ICAJ expresses concern about aspects of new procurement bill
A SENIOR executive of the Institute of Chartered Accountants of Jamaica (ICAJ) is cautioning a parliamentary committee examining the Public Procurement Act against opening up the procurement process locally to players in other CARICOM countries.
Raymond Campbell, council member of the ICAJ, told a joint select committee of Parliament reviewing the proposed law that he had serious reservations about opening up the process to the region, especially at a time when there is no reciprocity.
The ICAJ council member said inviting service providers from the Caribbean to bid for local contracts to offer services could be harmful to local service providers.
"I don't think there is reciprocity within the Caribbean Community for Jamaican firms to bid on jobs in their territories, so we think this puts us at a competitive disadvantage and we would like for that to be looked at and considered," Campbell explained while making a submission on Thursday on the Public Procurement Act in Gordon House.
"It's an issue that we continue to grapple with, and for firms who have decided to make a commitment in terms of employing resources on a full-time basis - acquiring supporting infrastructure - to now have that subject to competition from persons who have not made such a commitment to the economy, we think, puts us at a disadvantage," the ICAJ executive stressed.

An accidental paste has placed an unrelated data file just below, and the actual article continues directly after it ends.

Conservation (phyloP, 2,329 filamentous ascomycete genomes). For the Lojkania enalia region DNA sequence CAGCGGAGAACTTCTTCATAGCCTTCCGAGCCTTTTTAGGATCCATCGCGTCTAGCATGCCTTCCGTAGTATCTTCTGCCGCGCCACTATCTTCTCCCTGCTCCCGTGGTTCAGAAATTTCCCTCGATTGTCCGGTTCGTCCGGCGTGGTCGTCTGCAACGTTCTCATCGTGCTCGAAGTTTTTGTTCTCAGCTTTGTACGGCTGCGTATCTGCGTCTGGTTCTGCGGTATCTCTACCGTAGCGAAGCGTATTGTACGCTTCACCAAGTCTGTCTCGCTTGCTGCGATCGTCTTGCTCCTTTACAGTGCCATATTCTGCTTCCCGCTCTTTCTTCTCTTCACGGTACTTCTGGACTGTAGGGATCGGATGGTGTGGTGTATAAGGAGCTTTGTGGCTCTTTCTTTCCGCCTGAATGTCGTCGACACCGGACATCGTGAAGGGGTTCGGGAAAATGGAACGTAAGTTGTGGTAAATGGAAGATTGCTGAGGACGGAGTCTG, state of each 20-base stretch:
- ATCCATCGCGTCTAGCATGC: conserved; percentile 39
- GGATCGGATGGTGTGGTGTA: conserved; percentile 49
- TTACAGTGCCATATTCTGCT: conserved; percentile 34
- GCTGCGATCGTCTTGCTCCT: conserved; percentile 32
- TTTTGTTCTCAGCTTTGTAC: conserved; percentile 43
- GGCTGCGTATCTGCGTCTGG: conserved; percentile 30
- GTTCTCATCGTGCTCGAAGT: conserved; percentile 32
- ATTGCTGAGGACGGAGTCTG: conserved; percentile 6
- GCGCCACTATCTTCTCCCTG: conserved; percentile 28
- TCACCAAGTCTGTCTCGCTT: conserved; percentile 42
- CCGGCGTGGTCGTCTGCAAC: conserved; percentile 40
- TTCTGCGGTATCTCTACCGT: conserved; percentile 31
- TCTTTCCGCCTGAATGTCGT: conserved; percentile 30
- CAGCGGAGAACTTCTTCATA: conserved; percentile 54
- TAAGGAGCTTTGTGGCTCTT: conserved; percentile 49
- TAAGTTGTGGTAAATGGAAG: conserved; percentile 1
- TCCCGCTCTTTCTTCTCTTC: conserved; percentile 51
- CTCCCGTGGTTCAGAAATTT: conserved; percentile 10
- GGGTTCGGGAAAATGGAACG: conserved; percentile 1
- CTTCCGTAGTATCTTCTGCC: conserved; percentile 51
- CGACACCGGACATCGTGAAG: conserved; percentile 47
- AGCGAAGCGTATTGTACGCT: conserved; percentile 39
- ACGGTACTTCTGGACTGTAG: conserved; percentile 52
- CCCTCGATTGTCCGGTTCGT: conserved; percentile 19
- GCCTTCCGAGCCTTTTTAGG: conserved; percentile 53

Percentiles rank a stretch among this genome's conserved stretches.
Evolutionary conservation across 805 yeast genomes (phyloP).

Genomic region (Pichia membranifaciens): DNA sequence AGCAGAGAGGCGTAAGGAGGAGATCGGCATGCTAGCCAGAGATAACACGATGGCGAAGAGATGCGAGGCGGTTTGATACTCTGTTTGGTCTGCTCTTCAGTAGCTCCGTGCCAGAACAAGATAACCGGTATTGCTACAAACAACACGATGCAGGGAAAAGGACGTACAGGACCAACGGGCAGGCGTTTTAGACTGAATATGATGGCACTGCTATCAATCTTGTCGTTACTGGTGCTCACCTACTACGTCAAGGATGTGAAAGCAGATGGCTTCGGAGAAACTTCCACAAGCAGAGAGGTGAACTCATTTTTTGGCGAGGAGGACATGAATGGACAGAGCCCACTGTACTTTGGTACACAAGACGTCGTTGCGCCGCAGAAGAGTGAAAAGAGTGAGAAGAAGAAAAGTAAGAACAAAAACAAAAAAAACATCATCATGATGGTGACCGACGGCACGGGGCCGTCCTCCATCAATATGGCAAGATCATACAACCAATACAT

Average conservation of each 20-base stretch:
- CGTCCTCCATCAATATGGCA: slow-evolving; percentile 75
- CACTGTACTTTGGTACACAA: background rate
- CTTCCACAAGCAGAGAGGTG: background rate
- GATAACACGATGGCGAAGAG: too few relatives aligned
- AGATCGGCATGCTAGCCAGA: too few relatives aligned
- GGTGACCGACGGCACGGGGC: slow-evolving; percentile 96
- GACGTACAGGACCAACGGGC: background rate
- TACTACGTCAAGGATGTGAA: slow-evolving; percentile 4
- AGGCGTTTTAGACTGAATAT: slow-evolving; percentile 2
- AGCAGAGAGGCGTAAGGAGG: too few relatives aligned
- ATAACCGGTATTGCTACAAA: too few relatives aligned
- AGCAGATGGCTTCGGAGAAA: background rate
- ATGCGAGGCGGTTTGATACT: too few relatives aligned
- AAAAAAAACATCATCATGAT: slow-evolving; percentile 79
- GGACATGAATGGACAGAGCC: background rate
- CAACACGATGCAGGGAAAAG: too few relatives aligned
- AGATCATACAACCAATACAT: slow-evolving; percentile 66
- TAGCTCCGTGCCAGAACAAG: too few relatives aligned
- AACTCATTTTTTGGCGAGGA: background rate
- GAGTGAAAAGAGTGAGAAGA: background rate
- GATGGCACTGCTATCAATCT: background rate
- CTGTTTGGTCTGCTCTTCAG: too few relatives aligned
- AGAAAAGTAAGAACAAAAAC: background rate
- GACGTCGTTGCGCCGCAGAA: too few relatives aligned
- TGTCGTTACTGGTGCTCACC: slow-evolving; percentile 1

Committee chairman and minister without portfolio in the Ministry of Finance, Horace Dalley, indicated that the Government would tread carefully before signing off on this issue which the ICAJ highlighted.
"If we can come up with something that can insulate the Jamaican supplier and Jamaican contractor from the CARICOM competitive bidding until and unless other CARICOM countries offer the same to our people, I would like us to protect them from the outset when we pass this bill," Dalley assured.
Committee member Dr Morais Guy also had concerns about opening up the procurement process, particularly to service providers in the region.
"I see the concern for not having a level playing field in respect of that because people can just easily move in here and the competitive advantage is lost, but secondly there is no reciprocity," he said.